Diwali is just round the corner, and we are counting on the days for the D-day. To me Diwali means a lot of crackers, the smell of burnt fireworks around, new clothes and above all a family get together along with a very heavy dinner. I am sure you all have almost the same feeling about this day. Diwali is more of a North Indian festival, celebrated in most parts of the Northern and Western states of the country. Sourthern parts of the country also celebrate this day to mark the empowering of Lord Krishna over the demon Narakasura. Here in Bengal, Diwali is differently termed and Kali Puja is held during this time of the year. Some people also celebrate this day by worshipping Lakshmi and Ganesh. Durga Puja has gone passed a few weeks back, and Kali Puja marks the end of Hindu festivities for the year.
Goddess Kali is another incarnation of the goddess Durga. According to Hindu mythology, she is the goddess of war. Kali is associated with corpses and war. The most primitive mention of the goddess dates back to the Rig Veda, the oldest of the four Vedas. She is called as Goddess Ratri (night in Bengali), and the Veda regards Ratri as the supreme force in the universe. The goddess is considered to have been born from the brow of Devi Durga during one of the wars with the demons. As the legend goes, in the battle, Kali was so much involved in the killing spree that she got carried away and began destroying everything in sight. To stop her, Lord Shiva threw himself under her feet. Shocked at this sight, Kali stuck out her tongue in astonishment, and put an end to her homicidal rampage. Hence the common image of Kali shows her in her mêlée mood, standing with one foot on Shiva’s chest, with her enormous tongue stuck out.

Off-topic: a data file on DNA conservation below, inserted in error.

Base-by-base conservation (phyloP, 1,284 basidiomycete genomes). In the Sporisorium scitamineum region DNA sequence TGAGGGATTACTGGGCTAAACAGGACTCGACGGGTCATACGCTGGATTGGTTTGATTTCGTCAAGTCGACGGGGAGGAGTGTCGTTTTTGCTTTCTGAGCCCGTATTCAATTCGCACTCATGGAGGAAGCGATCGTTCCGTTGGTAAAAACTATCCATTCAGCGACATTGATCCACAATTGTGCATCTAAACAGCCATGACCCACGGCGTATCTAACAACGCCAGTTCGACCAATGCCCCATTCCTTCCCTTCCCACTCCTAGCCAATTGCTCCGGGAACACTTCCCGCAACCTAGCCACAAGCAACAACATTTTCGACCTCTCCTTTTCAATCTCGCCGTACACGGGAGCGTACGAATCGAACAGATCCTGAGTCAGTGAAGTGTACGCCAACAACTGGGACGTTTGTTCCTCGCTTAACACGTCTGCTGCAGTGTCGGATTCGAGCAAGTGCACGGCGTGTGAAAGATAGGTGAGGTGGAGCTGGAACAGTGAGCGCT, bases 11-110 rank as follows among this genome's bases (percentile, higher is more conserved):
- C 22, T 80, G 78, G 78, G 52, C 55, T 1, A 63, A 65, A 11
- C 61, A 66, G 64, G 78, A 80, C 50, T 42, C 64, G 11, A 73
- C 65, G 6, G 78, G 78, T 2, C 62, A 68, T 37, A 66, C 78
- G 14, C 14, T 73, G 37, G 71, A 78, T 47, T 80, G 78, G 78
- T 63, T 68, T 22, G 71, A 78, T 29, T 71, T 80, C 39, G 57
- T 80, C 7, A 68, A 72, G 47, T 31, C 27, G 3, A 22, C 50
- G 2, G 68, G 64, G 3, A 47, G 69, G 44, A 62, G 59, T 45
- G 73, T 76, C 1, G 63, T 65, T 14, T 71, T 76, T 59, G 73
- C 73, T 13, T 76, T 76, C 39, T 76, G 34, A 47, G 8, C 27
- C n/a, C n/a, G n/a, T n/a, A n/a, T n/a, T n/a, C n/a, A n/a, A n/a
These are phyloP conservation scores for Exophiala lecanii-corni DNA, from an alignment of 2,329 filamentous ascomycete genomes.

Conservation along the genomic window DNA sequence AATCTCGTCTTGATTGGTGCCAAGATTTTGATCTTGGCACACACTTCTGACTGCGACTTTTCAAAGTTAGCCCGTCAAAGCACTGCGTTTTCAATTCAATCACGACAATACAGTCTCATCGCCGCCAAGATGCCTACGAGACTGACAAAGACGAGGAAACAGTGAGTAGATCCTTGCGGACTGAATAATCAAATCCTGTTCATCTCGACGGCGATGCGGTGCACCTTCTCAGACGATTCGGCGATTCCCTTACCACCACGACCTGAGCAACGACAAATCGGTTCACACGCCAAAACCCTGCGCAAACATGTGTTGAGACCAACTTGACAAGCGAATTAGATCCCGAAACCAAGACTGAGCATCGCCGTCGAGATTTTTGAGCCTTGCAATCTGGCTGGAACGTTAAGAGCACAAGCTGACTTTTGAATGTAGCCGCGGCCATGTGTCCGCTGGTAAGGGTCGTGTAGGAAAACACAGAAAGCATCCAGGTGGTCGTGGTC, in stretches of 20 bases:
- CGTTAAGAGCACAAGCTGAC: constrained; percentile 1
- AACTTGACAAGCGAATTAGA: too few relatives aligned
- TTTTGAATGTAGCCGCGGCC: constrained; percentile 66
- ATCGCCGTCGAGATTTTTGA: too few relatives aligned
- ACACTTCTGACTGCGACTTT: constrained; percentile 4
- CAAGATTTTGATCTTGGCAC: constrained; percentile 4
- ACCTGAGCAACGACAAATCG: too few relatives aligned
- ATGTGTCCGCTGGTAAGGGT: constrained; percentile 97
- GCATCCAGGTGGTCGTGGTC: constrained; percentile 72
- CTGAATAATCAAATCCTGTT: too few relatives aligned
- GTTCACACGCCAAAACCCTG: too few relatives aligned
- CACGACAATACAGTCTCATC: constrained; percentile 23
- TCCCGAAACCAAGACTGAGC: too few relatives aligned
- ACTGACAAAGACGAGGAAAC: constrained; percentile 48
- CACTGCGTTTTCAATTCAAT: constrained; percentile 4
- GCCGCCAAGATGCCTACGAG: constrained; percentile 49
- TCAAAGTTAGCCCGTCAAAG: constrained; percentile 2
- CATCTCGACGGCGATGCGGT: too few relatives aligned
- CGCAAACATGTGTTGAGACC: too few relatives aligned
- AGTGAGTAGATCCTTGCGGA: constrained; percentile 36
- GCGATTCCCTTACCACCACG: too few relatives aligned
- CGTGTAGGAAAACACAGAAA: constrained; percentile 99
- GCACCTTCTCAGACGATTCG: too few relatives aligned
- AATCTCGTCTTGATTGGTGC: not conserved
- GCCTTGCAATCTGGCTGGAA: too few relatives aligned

The darkness of the new moon night brings about a different spell to the worshipping of the goddess. Kali Puja is generally held at night and continues till dawn. Above all these worship, to me the home coming of all the family members and enjoying themselves together is what matters most. It is the time of celebration. I had been busy all weekend making diyas to gift to my friends and relatives. Here are some of the samples, more of diya making in the following posts.
Today I prepared this alu dum and thought it would just be right choice to put up in our blog for the upcoming festivals. I used baby potatoes for this, you are unable to get those, don’t worry use the large sized potatoes cut into quarters.Preparation time: 1hr 10min Cooking time: 20min Serves: 4
Ingredients:Baby Potato (Choto alu): ½ kg Small grain rice (Gonbindhobhog Chal): 2 tablespoon, soaked for an hour Cumin powder (Jeera guro): 1 ½ teaspoon Cumin seeds (Gota jeera): 1 teaspoon Bay leaf (Tej pata): 1 /2 Sugar (Chini): 1 teaspoon Red chili powder (Lanka guro): 1 teaspoon Clarified butter (Ghee): 1 tablespoon Sunflower or vegetable oil (Sada tel): 3 tablespoon Cinnamon (Daar chini): 1 one inch size Cardamom (Elaichi): 2-3 Cloves (Labango): 2-3 Ginger paste (Ada bata): 1 teaspoon
Garam masala: ½ teaspoon
- Peel off the potatoes and half boil them
- Grind the soaked rice to a rough paste
- Heat oil in a wok and fry the boiled potatoes till the upper layer changes color
- Take the potatoes out of flame and keep aside
- In the left out oil put in the whole cumin seeds, cinnamon, cardamon, cloves, bay leaf, sugar and sauté
- Put in the potatoes and mix well with the whole spices
- In a small bowl assemble cumin powder, chili powder, turmeric powder, ginger paste and add 3-4 tablespoons of water to make a runny paste, add this to the potatoes along with the grinded rice and stir well to mix the spices well with the potatoes
- Sprinkle salt and add 11/2 -2 cups of water and cook covered for 8-10 mins, or till the potatoes are cooked entirely
- Pour the clarified butter and garam masala and take out of flame
- Serve hot with paratha or roti
Hot Tips – Dum aloo goes best with luchi in a fine Sunday morning.